Chance Stevenson is the other player we give the benefit of the doubt as experienced, even though most of that playing time came as a running back. Stevenson was recruited out of high school at quarterback, but with a loaded quarterback room early in his career, and talent that the coaching staff felt they needed to find a way to explore, he transitioned to running back in 2019. It’s worth mentioning though, he did complete a halfback pass during that season.
A year removed from taking a turnback, Stevenson has returned to the fold at quarterback as a junior with another two seasons of eligibility at the Academy. Like Bryan, he will be making a push for playing time at quarterback.
In just his third 200-meter dash at Air Force, Zac Larrier is your MOUNTAIN WEST CHAMPION after clocking a time of 21.16! pic.twitter.com/EfYD4FHh10
— Air Force Track & Field/XC (@AF_TFXC) May 16, 2021
The first person to make note of hasn’t taken a snap for the Falcons yet, but now junior, Zach Larrier is already a Mountain West Conference Champion. Winner of the 200-Meter Dash in track and field, Air Force has a blazer with a ton of potential in the quarterback room.
Ben Brittain got in a few snaps in 2020 as just a freshman. Getting a jersey alone is noteworthy as a freshman, but the fact he traveled with the team and saw the field is a very good indicator of how the coaching staff views this young man.
Jensen Jones, like Brittain, was also a freshman last year and traveled with the team. Part of a very crowded room right now, Jones is working to distinguish himself with plenty of career in front of him as well.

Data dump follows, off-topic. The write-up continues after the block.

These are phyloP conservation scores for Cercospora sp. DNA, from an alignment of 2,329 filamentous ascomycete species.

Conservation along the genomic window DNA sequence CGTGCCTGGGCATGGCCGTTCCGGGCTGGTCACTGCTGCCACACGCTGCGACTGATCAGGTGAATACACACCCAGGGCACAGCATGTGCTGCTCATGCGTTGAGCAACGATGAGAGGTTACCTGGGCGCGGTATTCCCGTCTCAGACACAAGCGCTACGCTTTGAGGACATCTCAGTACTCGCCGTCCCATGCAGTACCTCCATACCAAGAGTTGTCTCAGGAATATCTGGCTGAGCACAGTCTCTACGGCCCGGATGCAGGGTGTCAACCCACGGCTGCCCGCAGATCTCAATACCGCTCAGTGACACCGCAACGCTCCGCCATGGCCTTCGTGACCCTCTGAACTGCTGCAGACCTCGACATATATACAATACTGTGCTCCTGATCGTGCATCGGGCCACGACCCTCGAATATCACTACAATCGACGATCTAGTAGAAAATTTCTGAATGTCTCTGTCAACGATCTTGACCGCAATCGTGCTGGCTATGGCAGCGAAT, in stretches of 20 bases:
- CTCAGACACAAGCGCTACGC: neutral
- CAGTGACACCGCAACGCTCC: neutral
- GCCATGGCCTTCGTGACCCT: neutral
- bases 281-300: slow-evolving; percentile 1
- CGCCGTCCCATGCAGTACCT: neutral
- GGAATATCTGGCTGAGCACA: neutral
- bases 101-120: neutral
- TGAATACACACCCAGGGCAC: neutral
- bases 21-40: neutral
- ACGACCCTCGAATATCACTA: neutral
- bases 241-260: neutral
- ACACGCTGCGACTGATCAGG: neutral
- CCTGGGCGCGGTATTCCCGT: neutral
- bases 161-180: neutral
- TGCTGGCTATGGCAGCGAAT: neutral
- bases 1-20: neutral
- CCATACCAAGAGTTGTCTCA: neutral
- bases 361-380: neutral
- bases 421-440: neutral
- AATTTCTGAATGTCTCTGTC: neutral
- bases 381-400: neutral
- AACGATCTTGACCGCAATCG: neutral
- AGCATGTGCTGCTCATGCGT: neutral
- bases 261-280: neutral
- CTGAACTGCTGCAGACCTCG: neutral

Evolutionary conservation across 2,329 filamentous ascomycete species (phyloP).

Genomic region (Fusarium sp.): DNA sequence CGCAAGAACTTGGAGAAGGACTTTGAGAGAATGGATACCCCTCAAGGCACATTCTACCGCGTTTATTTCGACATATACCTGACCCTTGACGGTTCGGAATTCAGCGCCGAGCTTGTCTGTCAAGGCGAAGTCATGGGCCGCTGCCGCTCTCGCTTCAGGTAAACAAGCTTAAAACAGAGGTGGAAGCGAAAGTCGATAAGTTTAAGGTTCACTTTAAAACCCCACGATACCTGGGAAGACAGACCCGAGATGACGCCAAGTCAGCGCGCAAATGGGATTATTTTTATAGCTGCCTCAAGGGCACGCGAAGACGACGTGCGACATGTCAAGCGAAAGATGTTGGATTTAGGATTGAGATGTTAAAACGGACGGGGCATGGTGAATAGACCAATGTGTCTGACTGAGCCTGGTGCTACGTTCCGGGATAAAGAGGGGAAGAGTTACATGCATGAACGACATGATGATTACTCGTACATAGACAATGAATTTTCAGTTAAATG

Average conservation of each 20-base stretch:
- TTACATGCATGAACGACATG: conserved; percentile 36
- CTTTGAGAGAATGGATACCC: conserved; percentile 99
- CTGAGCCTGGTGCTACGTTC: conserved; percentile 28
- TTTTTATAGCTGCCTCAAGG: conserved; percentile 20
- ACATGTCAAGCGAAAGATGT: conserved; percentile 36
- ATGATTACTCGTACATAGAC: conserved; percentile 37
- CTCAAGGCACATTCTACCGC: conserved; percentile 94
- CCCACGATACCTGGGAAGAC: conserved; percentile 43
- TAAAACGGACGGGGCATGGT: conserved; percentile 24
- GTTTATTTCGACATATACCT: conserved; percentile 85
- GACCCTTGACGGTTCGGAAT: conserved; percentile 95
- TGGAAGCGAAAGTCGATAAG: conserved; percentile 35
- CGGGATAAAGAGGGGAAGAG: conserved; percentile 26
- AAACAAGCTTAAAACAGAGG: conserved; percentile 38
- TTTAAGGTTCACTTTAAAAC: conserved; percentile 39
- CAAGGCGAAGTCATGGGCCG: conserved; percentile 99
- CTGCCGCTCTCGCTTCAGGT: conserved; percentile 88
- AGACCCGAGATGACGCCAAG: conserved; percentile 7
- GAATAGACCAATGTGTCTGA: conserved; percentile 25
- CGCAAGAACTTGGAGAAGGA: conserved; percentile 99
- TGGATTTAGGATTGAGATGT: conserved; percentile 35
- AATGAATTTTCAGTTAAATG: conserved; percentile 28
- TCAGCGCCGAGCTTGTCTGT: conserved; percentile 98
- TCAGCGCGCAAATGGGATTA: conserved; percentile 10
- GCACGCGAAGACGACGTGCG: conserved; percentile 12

The last two names to make note of are Jake Smith and Cannon Turner. Neither were listed on the recently released Media Guide, but as previously mentioned, rostered names are not a right to passage for playing time in Colorado Springs.
Jake Smith is probably most noted for one of his high school accomplishments, and that was beating this April’s number one overall draft pick in the NFL, Trevor Lawrence, in the state championship game. Another player that opted for a turnback last year, Smith is now a junior.
Last but certainly not least is Cannon Turner. As a freshmen who enrolled directly into the Academy, and not through the Prep school, 2021 will mark his true sophomore season. Turner was recently recognized for his outstanding academics, by being named to the Academic All-Mountain West Team. He was the only quarterback to earn this distinction.
Air Force places 32 on fall Academic All-Mountain West team https://t.co/Unf4Qhj1lG
— Air Force Falcons (@AF_Falcons) April 2, 2021
2020 vs. 2021 PROJECTED
There are some freshman who recently reported for basic training, but to highlight anyone specifically as a “threat” to take the reins at quarterback is very unlikely. Don’t get me wrong, there are some talented commits coming to the Academy who will get their shot in time. But if 2021’s Ty Reasoner or T.J. Urban (both whom I’m excited to see for the Falcons) are under center this fall, we have either seen attrition at a level that is surprising even for Air Force; or we are about to experience Tim Jefferson 2.0.
The Falcons depth at quarterback has only gotten better with the return of Stevenson and Smith. They didn’t lose any contributors or players with experience at this position, so expect healthy competition to manifest itself in universally elevated play under center.